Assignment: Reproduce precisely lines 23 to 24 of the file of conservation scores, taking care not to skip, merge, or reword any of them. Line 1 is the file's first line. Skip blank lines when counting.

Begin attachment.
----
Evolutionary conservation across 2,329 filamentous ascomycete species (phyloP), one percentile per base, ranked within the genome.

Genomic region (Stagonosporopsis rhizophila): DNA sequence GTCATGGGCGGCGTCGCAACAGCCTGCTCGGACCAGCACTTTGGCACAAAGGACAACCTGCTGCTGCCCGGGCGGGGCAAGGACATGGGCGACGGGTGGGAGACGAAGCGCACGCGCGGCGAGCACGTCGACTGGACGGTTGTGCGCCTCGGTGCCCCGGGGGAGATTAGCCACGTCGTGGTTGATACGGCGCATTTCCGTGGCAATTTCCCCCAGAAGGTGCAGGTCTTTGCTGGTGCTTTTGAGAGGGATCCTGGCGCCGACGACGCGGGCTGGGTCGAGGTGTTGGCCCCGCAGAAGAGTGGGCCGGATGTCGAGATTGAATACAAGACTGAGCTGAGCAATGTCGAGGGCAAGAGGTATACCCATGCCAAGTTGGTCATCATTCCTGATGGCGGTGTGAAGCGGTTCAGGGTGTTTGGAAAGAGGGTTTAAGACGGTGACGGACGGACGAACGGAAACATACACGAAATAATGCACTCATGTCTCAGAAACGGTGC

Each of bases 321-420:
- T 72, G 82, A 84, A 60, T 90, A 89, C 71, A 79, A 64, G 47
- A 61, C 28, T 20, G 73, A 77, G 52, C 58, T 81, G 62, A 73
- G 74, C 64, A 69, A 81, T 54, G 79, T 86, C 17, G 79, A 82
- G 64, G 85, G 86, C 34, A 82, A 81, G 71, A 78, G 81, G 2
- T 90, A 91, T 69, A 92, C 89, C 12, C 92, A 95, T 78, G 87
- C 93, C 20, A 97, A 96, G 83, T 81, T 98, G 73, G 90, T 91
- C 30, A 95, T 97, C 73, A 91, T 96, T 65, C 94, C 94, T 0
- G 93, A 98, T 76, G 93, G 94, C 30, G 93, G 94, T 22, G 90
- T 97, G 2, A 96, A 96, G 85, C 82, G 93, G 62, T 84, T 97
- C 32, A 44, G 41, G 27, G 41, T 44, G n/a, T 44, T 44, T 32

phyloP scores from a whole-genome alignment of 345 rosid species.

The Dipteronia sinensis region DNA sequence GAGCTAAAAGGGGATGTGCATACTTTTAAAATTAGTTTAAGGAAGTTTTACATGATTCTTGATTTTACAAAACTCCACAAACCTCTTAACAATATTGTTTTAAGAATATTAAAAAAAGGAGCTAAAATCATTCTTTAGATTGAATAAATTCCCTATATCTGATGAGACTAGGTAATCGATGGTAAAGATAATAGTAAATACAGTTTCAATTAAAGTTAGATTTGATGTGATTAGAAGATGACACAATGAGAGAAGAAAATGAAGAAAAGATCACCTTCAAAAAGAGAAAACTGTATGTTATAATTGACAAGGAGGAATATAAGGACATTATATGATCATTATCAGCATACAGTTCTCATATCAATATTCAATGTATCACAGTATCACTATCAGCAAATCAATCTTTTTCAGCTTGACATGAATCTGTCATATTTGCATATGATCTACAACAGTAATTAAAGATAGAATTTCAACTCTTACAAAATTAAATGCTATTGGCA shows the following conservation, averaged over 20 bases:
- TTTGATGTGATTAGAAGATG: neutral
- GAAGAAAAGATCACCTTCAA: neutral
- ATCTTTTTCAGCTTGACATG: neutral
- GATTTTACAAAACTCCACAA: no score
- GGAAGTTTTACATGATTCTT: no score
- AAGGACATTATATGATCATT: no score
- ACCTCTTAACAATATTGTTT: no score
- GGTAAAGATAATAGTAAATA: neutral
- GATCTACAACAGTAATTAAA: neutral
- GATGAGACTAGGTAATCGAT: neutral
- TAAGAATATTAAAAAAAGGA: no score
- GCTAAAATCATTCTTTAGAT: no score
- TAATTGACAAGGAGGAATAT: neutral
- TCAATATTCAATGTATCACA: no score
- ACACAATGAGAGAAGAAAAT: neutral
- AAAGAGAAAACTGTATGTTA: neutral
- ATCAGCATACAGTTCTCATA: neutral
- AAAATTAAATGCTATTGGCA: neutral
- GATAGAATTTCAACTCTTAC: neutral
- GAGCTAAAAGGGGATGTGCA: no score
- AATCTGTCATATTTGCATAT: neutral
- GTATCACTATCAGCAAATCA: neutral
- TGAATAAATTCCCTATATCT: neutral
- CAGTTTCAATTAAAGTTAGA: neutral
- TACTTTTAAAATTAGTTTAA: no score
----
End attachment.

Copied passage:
- GGTAAAGATAATAGTAAATA: neutral
- GATCTACAACAGTAATTAAA: neutral